The first week in August is International Assistance Dog Week! The commemorative week is meant to honor the work of assistance dogs and their trainers, as well as to raise awareness about the invaluable services these animals provide to people in need.
There are anywhere from 100,000 to 200,000 registered service dogs in the US, according to The Spruce Pets. However, the Americans with Disabilities Act (ADA), which governs the use of service and assistance animals for the disabled, does not require that the animals be registered.
While the true number of assistance animals is unknown, we do know that they are superheroes. They are highly-trained, well-mannered, and in many cases responsible for not only enhancing but saving the lives of people with certain illnesses or disabilities.
Categories of Assistance Animals
There are several categories of assistance animals.
Service animals are trained to carry out a specific task (such as guiding a blind person, providing mobility assistance, opening and closing doors, or alerting a deaf person that someone is at the door)
Medical alert animals are trained to alert their handler when he or she is about to experience a medical episode (such as an oncoming seizure, low blood sugar, or even a psychotic episode) or when it’s time to take medication. Some animals even call 911.
Emotional support animals provide companionship and assist people suffering from loneliness, depression, anxiety, or PTSD.
Therapy animals are trained to provide support in specific spaces, such as hospice, hospitals, nursing homes, disaster areas, and schools. Like emotional support animals, therapy animals aid in reducing stress, anxiety, fear, and depression.
Fun Fact: While some owners elect to do so, assistance animals (in any category) are not required to wear service vests.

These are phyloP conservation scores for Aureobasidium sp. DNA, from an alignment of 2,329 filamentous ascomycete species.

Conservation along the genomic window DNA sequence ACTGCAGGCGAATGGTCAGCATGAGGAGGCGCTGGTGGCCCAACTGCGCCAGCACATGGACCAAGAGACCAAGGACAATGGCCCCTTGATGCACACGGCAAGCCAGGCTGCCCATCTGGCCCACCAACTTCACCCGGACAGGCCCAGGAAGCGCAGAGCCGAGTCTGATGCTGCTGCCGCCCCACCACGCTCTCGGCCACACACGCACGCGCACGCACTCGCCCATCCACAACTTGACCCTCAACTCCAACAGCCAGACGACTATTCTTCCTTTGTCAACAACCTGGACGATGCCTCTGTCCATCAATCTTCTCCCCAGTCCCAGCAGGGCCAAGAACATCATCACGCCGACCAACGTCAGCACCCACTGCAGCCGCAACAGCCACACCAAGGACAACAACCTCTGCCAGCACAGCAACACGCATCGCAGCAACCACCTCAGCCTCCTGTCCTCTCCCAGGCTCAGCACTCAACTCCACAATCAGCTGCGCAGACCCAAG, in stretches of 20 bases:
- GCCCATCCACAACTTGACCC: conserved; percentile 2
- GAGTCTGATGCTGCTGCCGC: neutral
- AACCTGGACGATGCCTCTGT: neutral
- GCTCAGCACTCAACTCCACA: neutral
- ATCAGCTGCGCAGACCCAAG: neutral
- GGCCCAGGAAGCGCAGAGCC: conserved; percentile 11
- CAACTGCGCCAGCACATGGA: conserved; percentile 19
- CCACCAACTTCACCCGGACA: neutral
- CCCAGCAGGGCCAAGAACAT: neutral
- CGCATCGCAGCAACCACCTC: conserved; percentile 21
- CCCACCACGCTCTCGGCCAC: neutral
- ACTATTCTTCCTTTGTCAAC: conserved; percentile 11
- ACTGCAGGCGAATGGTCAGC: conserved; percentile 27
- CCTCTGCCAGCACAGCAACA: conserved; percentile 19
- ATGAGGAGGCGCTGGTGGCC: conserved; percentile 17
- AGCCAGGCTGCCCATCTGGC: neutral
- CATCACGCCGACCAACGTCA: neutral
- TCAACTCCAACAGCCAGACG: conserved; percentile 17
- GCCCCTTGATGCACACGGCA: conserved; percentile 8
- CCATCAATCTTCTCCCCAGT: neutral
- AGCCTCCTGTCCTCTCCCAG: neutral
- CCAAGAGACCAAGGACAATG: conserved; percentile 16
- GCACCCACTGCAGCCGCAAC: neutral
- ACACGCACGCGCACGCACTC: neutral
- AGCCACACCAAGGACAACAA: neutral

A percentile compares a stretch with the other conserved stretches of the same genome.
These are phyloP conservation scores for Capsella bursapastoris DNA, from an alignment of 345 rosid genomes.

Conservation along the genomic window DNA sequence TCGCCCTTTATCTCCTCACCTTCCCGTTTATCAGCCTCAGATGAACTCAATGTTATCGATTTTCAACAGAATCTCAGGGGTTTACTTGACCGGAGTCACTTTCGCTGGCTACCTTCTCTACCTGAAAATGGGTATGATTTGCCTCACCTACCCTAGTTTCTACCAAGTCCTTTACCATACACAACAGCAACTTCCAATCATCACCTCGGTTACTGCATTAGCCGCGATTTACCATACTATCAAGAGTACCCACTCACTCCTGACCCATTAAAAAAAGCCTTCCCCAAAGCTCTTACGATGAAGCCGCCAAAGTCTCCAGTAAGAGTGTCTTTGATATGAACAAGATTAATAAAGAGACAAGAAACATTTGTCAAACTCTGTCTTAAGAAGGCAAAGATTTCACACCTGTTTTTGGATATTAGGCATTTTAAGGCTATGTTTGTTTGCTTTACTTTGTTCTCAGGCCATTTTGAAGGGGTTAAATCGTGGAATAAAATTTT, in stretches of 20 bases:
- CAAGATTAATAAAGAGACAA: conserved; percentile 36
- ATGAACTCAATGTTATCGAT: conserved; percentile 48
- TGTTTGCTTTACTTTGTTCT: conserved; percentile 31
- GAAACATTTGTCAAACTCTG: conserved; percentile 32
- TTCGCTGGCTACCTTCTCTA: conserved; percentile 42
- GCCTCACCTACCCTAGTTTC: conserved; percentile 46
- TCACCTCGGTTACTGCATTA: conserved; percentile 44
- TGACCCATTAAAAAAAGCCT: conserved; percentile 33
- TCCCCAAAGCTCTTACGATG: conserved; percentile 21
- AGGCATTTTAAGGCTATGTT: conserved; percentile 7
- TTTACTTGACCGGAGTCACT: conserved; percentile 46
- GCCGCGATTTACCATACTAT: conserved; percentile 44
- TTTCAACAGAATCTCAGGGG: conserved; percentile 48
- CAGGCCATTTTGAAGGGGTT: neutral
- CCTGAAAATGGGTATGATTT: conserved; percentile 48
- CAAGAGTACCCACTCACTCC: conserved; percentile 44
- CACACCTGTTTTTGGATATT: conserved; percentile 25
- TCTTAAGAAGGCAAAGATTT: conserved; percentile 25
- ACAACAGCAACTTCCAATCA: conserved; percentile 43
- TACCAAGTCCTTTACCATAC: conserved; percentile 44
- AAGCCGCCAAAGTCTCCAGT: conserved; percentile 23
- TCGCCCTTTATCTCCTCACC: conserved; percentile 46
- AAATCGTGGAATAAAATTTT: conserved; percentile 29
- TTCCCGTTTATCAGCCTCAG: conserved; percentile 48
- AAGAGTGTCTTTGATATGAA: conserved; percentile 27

Types of Animals That Provide Assistance
Not only are there no restrictions on the breed of dogs that can be trained to serve, but being an assistance animal is not a job reserved exclusively for dogs. Cats, birds, teacup pigs, miniature horses, capuchin monkeys, rats, ferrets, fish, and even snakes have been documented as service animals.
Birds alert deaf people when somebody is at the door.
Miniature horses provide mobility assistance and emotional support.
Capuchin (and other) monkeys can be trained to complete tasks around the home.
Snakes and ferrets can alert someone when a seizure is coming on.
Cats can reduce symptoms of PTSD.
Rats can provide emotional support and alert someone when it’s time to take medication.
Teacup pigs (as well as potbelly pigs, guinea pigs, hamsters, and llamas) can serve as therapy animals.
Fish (watching fish tanks) have been shown to slow heart rates, lower blood pressure, and reduce anxiety. This is why they’re often found in doctors’ offices.
Because there is no requirement to register support animals under ADA and no training necessary for animals not required to perform a specific medical or disability assistance task, any animal that provides relief from mental health symptoms can be considered an emotional support animal.
How Do Animals Increase Mental and Physical Well-Being?
Lower overall symptoms of post-traumatic stress
Lower levels of depression
Increase levels of life satisfaction
Increase overall psychological well-being
Reduce feelings isolation and increase desire to participate in social activities
increase markers of resilience
According to the Centers for Disease Control (CDC), some of the benefits of pet ownership include:
Decreased blood pressure
Decreased cholesterol levels
Decreased triglyceride levels
Decreased feelings of loneliness
Increased opportunities for exercise and outdoor activities
Increased opportunities for socialization